Virtual Reuse Distance Analysis for SPECjvm2008 Data Locality
     Xiaoming Gu, Xiao-Feng Li, Buqi Cheng and Eric Huang

Tutorial A: Alice 3 and Java for CS1 & AP CS

Wanda Dann, Carnegie Mellon University
Stephen Cooper, Saint Joseph's University
Don Slater, Carnegie Mellon University

Tutorial A has been cancelled due to low enrolment.

Tutorial B: Preventing Bugs with Pluggable Type-Checking

Michael D. Ernst, University of Washington

The Java type system helps programmers to detect and prevent errors. However, Java's built-in type system does not detect and prevent enough errors. It cannot express important properties such as: a reference is non-null, a data structure should not be modified, or a string has been properly sanitized.

Java's type system can be extended to enforce such properties statically, preventing whole classes of errors. However, such type system extensions have not been practical in the past, in part because their implementations have been inexpressive, unscalable, or incompatible with existing languages or tools.

More recently, pluggable types (that operate as an optional plug-in to the compiler) have become practical for Java. This benefits two constituencies:

  • Programmers can detect and prevent errors in their code.
  • Type system designers can easily evaluate new type systems in the context of an industrial programming language.

The line between these constituencies is porous: a developer may create a simple type system to enforce an application-specific property.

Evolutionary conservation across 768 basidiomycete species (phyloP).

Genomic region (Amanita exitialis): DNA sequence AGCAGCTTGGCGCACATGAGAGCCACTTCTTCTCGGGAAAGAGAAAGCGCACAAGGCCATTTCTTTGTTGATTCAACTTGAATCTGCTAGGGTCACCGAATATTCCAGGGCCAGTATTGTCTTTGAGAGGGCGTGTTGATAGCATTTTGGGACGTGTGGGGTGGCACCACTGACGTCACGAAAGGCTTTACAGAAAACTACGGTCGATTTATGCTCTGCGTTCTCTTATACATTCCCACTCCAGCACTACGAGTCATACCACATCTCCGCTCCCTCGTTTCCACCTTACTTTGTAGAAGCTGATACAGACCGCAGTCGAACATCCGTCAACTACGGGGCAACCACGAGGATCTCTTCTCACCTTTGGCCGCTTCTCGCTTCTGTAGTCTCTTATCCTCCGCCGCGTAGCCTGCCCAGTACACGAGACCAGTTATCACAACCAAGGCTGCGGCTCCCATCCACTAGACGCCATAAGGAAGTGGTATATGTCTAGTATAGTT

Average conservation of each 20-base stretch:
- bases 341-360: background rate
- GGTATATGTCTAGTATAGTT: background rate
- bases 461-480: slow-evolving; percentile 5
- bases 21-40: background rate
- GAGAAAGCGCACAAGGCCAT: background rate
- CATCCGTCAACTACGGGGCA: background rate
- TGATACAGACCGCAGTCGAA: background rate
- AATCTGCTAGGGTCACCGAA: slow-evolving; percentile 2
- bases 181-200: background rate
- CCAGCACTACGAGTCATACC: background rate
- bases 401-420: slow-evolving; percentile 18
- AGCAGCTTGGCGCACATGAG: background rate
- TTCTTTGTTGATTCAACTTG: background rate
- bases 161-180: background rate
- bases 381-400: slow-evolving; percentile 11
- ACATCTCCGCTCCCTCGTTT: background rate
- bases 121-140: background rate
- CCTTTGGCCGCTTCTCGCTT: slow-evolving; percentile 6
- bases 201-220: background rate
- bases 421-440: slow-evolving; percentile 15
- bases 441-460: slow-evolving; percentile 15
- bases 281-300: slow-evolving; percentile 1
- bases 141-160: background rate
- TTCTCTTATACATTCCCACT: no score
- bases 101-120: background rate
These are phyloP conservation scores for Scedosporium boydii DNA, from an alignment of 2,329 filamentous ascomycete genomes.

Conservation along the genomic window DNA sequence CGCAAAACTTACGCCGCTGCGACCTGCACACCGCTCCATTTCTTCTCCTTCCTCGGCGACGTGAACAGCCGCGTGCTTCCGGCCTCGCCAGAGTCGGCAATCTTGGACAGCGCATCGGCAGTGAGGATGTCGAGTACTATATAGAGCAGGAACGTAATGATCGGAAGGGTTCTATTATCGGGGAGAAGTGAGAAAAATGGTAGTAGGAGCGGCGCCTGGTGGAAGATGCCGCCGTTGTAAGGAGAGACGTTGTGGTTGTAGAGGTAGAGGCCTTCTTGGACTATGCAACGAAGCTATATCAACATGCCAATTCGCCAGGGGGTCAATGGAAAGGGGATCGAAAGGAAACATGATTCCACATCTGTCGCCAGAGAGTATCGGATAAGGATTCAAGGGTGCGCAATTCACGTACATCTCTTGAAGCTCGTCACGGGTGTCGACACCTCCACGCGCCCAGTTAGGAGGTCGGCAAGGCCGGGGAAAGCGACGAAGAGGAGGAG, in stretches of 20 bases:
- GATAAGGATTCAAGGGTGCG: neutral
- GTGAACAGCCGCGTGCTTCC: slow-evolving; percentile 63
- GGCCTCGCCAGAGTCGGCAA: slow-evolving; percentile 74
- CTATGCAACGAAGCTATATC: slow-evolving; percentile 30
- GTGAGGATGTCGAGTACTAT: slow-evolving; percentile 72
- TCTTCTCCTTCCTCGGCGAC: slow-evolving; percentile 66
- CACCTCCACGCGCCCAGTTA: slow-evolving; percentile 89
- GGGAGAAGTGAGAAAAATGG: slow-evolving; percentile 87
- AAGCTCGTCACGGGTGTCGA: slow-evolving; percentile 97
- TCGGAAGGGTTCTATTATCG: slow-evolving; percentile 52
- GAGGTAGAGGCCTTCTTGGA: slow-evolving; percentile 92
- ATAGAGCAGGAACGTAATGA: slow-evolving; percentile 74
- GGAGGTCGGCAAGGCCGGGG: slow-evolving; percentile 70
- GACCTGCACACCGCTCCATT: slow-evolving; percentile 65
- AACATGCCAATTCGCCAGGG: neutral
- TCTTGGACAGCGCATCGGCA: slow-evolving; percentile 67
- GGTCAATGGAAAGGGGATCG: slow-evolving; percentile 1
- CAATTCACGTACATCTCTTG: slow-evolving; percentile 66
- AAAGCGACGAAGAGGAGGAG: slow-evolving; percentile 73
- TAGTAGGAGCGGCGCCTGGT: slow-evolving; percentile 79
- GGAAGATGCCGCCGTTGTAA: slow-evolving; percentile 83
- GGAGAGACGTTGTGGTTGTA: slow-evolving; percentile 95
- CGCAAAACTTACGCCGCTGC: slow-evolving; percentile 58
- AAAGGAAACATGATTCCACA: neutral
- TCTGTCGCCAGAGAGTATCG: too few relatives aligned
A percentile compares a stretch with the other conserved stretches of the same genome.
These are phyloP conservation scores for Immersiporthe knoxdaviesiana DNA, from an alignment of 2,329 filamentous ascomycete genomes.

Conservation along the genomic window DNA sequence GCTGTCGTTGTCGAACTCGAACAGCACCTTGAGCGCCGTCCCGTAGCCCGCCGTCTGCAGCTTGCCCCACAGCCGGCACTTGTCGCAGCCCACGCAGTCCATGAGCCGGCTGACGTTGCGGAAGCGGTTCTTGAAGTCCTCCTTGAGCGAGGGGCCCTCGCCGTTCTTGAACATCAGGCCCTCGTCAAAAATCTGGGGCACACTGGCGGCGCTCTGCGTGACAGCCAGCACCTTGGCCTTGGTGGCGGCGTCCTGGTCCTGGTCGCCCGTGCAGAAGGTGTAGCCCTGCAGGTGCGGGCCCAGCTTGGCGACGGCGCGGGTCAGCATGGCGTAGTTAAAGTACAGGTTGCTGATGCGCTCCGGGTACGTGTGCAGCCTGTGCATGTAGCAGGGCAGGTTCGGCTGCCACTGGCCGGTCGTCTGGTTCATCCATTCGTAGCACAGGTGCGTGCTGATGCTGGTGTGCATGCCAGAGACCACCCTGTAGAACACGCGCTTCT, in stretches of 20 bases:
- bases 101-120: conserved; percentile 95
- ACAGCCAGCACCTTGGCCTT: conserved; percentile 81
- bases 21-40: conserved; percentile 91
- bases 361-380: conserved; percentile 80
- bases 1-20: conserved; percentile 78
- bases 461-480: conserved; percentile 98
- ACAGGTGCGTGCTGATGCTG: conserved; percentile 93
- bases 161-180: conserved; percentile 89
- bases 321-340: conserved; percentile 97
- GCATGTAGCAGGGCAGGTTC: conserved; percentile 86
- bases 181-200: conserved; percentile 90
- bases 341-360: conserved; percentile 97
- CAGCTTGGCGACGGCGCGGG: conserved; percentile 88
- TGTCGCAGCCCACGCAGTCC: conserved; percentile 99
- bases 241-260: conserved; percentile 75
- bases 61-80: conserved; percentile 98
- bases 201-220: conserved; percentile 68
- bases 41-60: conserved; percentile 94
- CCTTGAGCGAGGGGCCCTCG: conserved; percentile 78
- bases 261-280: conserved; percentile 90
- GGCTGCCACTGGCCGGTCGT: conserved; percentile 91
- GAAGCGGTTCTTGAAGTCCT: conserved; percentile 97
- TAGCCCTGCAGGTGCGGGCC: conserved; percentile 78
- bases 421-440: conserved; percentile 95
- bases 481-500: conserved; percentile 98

This tutorial will explain how to both use and create pluggable type systems. Afterward, you will be ready to use pluggable types with confidence and to create simple type-checkers of your own, and you will know where to look for more information.

The hands-on activities will use the Checker Framework, which provides expressive, concise declarative and procedural mechanisms for creating pluggable type checkers for Java. However, the ideas extend to other frameworks and languages. The Checker Framework is the basis of many practical checkers that have found hundreds of important errors in millions of lines of code. The Checker Framework is being used by researchers worldwide, and it has yielded new insight into research type systems. It is usable with any version of the Java language, but pluggable types are so important that Java 7 will contain special syntax (designed by the presenter of this tutorial) to support type qualifiers.

The tutorial will cover both theory and practice, and is applicable both to researchers and also to practitioners who wish to verify domain-specific properties in their software. For example, you will learn how type system designers can build scalable, robust, and easily deployable type-checkers. During the tutorial, you will build your own type-checker. After the tutorial, you will be prepared to use, create, or customize pluggable type-checkers.

Attendees are suggested to bring laptop computers, though it is also possible to look on with another attendee.

About the Presenters:

Michael Ernst is Associate Professor at the University of Washington, and is the specification lead for the Type Annotations language extension (``JSR 308'') that is part of Java 7. He is the first non-Sun-employee to be the specification lead for a Java language change. He is also a member of the expert group for JSR 305 and is the author of many tools for improving programmer productivity. For more information, see http://www.cs.washington.edu/homes/mernst/.